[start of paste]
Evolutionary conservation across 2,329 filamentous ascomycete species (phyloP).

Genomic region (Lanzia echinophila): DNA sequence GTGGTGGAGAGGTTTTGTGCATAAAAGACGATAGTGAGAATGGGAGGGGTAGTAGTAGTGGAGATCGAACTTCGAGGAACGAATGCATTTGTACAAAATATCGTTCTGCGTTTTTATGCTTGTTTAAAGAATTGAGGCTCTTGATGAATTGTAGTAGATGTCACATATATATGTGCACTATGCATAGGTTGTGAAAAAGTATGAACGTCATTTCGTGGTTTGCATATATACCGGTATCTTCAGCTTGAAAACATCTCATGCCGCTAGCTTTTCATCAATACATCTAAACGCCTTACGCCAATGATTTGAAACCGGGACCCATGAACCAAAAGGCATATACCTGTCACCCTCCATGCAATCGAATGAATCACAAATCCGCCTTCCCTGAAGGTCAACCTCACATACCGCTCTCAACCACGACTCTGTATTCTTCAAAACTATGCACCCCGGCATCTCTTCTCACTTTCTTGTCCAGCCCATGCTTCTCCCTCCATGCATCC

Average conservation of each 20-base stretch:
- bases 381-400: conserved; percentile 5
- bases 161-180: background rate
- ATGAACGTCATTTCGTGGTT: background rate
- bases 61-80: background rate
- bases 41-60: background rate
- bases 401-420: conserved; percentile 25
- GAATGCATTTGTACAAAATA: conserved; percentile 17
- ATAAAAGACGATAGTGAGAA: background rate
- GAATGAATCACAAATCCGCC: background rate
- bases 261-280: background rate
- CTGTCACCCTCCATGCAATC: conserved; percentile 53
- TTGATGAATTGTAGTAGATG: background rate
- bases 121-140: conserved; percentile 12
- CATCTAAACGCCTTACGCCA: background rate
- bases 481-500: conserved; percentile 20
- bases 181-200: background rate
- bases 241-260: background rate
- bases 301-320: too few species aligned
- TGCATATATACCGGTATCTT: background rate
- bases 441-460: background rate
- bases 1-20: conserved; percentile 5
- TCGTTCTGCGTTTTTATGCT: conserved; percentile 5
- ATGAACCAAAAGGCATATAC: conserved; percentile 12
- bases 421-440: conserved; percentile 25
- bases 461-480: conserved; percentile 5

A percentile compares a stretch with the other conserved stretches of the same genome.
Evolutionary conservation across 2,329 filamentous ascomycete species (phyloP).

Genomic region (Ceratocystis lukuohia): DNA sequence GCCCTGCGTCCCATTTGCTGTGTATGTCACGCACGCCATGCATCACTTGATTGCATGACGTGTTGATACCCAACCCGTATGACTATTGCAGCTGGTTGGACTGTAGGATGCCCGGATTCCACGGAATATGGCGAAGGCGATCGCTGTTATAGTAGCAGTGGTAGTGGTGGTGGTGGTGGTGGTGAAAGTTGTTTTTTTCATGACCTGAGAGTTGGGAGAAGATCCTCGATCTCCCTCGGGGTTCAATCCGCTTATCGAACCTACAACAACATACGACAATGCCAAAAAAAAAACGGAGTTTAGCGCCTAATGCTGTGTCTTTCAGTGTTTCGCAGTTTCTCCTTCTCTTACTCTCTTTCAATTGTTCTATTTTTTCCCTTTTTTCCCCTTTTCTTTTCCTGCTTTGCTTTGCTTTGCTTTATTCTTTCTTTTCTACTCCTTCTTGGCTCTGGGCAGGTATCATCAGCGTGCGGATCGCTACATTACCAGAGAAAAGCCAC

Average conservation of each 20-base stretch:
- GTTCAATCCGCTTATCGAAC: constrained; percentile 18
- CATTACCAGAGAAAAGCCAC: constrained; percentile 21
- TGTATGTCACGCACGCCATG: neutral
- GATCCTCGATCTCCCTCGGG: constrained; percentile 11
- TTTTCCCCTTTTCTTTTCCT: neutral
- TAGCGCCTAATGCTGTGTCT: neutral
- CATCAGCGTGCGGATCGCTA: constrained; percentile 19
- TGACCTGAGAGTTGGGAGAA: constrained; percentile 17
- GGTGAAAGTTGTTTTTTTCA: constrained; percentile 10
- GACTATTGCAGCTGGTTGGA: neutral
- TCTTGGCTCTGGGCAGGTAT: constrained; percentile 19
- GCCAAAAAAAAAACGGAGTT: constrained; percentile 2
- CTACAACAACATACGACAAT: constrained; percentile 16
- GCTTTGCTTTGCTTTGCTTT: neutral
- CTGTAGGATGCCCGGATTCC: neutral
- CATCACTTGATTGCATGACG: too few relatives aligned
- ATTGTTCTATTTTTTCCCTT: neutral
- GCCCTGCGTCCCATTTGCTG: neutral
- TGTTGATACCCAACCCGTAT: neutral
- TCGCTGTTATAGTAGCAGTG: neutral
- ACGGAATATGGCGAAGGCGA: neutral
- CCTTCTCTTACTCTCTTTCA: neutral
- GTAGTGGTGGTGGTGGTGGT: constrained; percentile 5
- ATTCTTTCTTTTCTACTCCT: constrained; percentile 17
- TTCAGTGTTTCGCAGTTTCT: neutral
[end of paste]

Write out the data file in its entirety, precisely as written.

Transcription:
Evolutionary conservation across 2,329 filamentous ascomycete species (phyloP).

Genomic region (Lanzia echinophila): DNA sequence GTGGTGGAGAGGTTTTGTGCATAAAAGACGATAGTGAGAATGGGAGGGGTAGTAGTAGTGGAGATCGAACTTCGAGGAACGAATGCATTTGTACAAAATATCGTTCTGCGTTTTTATGCTTGTTTAAAGAATTGAGGCTCTTGATGAATTGTAGTAGATGTCACATATATATGTGCACTATGCATAGGTTGTGAAAAAGTATGAACGTCATTTCGTGGTTTGCATATATACCGGTATCTTCAGCTTGAAAACATCTCATGCCGCTAGCTTTTCATCAATACATCTAAACGCCTTACGCCAATGATTTGAAACCGGGACCCATGAACCAAAAGGCATATACCTGTCACCCTCCATGCAATCGAATGAATCACAAATCCGCCTTCCCTGAAGGTCAACCTCACATACCGCTCTCAACCACGACTCTGTATTCTTCAAAACTATGCACCCCGGCATCTCTTCTCACTTTCTTGTCCAGCCCATGCTTCTCCCTCCATGCATCC

Average conservation of each 20-base stretch:
- bases 381-400: conserved; percentile 5
- bases 161-180: background rate
- ATGAACGTCATTTCGTGGTT: background rate
- bases 61-80: background rate
- bases 41-60: background rate
- bases 401-420: conserved; percentile 25
- GAATGCATTTGTACAAAATA: conserved; percentile 17
- ATAAAAGACGATAGTGAGAA: background rate
- GAATGAATCACAAATCCGCC: background rate
- bases 261-280: background rate
- CTGTCACCCTCCATGCAATC: conserved; percentile 53
- TTGATGAATTGTAGTAGATG: background rate
- bases 121-140: conserved; percentile 12
- CATCTAAACGCCTTACGCCA: background rate
- bases 481-500: conserved; percentile 20
- bases 181-200: background rate
- bases 241-260: background rate
- bases 301-320: too few species aligned
- TGCATATATACCGGTATCTT: background rate
- bases 441-460: background rate
- bases 1-20: conserved; percentile 5
- TCGTTCTGCGTTTTTATGCT: conserved; percentile 5
- ATGAACCAAAAGGCATATAC: conserved; percentile 12
- bases 421-440: conserved; percentile 25
- bases 461-480: conserved; percentile 5

A percentile compares a stretch with the other conserved stretches of the same genome.
Evolutionary conservation across 2,329 filamentous ascomycete species (phyloP).

Genomic region (Ceratocystis lukuohia): DNA sequence GCCCTGCGTCCCATTTGCTGTGTATGTCACGCACGCCATGCATCACTTGATTGCATGACGTGTTGATACCCAACCCGTATGACTATTGCAGCTGGTTGGACTGTAGGATGCCCGGATTCCACGGAATATGGCGAAGGCGATCGCTGTTATAGTAGCAGTGGTAGTGGTGGTGGTGGTGGTGGTGAAAGTTGTTTTTTTCATGACCTGAGAGTTGGGAGAAGATCCTCGATCTCCCTCGGGGTTCAATCCGCTTATCGAACCTACAACAACATACGACAATGCCAAAAAAAAAACGGAGTTTAGCGCCTAATGCTGTGTCTTTCAGTGTTTCGCAGTTTCTCCTTCTCTTACTCTCTTTCAATTGTTCTATTTTTTCCCTTTTTTCCCCTTTTCTTTTCCTGCTTTGCTTTGCTTTGCTTTATTCTTTCTTTTCTACTCCTTCTTGGCTCTGGGCAGGTATCATCAGCGTGCGGATCGCTACATTACCAGAGAAAAGCCAC

Average conservation of each 20-base stretch:
- GTTCAATCCGCTTATCGAAC: constrained; percentile 18
- CATTACCAGAGAAAAGCCAC: constrained; percentile 21
- TGTATGTCACGCACGCCATG: neutral
- GATCCTCGATCTCCCTCGGG: constrained; percentile 11
- TTTTCCCCTTTTCTTTTCCT: neutral
- TAGCGCCTAATGCTGTGTCT: neutral
- CATCAGCGTGCGGATCGCTA: constrained; percentile 19
- TGACCTGAGAGTTGGGAGAA: constrained; percentile 17
- GGTGAAAGTTGTTTTTTTCA: constrained; percentile 10
- GACTATTGCAGCTGGTTGGA: neutral
- TCTTGGCTCTGGGCAGGTAT: constrained; percentile 19
- GCCAAAAAAAAAACGGAGTT: constrained; percentile 2
- CTACAACAACATACGACAAT: constrained; percentile 16
- GCTTTGCTTTGCTTTGCTTT: neutral
- CTGTAGGATGCCCGGATTCC: neutral
- CATCACTTGATTGCATGACG: too few relatives aligned
- ATTGTTCTATTTTTTCCCTT: neutral
- GCCCTGCGTCCCATTTGCTG: neutral
- TGTTGATACCCAACCCGTAT: neutral
- TCGCTGTTATAGTAGCAGTG: neutral
- ACGGAATATGGCGAAGGCGA: neutral
- CCTTCTCTTACTCTCTTTCA: neutral
- GTAGTGGTGGTGGTGGTGGT: constrained; percentile 5
- ATTCTTTCTTTTCTACTCCT: constrained; percentile 17
- TTCAGTGTTTCGCAGTTTCT: neutral